"I do not fear the peach itself, I fear the peach in me."

Geneva psychologist Jean Piaget defined egocentrism as the natural tendency of children to assume their own point of view as the only possible one. The great Swiss scientist engaged in elegant experiments with dolls and teaching materials to construct the stages of cognitive development from infancy to adulthood. It is not of interest here to dwell on the specifics of this author, as much as to take a cue from him to describe an obvious trait of our time: the ego that folds in on itself, a childish citizenry that sees every phenomenon - in this case every cultural and symbolic product - as referring to itself and only to itself, a people of adults with little capacity for abstraction, perpetually folded in on themselves, in the maniacal defense of preventing the outside from placing us outside our view, bringing us back every now and then to come to terms with our existence.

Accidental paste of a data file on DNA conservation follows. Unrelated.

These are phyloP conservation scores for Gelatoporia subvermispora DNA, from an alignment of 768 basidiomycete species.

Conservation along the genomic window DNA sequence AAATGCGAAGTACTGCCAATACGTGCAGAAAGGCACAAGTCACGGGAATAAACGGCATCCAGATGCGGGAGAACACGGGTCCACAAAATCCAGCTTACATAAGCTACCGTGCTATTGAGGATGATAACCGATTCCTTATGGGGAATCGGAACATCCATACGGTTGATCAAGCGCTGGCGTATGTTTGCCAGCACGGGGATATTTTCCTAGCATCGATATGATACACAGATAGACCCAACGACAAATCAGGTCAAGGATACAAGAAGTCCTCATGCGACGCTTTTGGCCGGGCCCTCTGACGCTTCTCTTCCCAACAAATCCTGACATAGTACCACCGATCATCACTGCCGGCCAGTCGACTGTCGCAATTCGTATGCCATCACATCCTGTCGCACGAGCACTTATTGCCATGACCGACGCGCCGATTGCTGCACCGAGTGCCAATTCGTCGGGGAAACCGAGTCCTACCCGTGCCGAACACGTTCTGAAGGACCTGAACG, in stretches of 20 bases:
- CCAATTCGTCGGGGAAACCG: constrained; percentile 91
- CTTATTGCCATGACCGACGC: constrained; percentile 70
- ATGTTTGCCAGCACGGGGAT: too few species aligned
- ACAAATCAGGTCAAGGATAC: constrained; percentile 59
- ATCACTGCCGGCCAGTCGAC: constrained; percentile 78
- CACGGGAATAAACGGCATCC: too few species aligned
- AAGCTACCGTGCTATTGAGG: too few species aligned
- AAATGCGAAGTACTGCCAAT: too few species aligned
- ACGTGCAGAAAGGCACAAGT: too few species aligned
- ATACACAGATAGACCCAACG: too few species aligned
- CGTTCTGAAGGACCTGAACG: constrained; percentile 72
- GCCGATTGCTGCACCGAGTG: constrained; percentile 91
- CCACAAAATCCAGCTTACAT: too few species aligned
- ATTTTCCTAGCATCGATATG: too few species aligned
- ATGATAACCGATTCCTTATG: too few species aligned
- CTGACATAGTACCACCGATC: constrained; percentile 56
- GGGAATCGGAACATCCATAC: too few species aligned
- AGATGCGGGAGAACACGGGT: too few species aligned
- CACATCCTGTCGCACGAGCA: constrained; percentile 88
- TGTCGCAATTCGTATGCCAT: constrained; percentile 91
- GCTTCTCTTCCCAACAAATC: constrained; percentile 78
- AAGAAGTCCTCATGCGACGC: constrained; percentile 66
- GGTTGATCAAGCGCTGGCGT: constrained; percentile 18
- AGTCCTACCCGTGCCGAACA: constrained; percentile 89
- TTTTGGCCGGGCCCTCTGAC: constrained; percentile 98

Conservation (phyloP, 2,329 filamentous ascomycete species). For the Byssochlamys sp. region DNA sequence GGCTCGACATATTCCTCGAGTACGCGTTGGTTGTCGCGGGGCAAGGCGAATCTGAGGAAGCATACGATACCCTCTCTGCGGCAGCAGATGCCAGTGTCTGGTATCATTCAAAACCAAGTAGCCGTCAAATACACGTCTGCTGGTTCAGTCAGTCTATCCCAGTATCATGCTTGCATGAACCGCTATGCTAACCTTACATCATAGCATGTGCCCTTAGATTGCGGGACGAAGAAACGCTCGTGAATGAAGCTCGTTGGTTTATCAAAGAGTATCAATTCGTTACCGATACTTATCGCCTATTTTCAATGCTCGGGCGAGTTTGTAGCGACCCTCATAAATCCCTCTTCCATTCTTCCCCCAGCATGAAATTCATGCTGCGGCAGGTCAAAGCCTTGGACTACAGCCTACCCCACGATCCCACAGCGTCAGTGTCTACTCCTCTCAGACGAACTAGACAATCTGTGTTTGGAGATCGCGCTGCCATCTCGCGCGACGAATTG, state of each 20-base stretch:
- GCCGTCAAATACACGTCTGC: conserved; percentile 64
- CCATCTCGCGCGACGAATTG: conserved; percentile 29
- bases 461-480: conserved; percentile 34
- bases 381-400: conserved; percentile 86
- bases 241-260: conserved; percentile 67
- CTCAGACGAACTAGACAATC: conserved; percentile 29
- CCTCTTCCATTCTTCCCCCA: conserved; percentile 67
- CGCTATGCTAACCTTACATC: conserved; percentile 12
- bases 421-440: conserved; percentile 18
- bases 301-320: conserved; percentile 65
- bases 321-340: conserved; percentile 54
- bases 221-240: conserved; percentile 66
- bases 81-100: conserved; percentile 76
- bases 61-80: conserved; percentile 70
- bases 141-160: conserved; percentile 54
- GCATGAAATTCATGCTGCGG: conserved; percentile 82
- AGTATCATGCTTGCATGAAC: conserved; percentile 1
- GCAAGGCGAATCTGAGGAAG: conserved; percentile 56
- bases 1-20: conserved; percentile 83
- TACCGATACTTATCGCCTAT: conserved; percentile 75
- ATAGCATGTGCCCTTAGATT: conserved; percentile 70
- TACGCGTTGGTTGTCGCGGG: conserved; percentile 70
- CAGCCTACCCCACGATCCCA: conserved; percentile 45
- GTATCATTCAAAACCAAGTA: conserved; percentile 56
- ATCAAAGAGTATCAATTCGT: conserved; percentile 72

The quote "I do not fear Berlusconi per se, I fear Belusconi in me" has been mistakenly attributed to Giorgio Gaber, actually belonging to singer-songwriter Gian Piero Allosio. The peach is not scary in itself, but in that it represents the guilt that the adult now wants to avoid being able to feel, hidden as he is in his primitive cocoon of individualism.

In the case of the quote about Silvio Berlusconi, the Cavaliere did not "frighten" just as a political action - by the way, ironically he represents what the well-meaning now think of as the moderate right but back then it was extremism that was advancing - rather, citizens had to come to terms for the first time with populism, with the easygoing leaders who do not speak starchy, who love women and truthfulness, in one definition, as brilliantly said in a video on the Progetto razzia channel, Berlusconi was "the arch-Italian."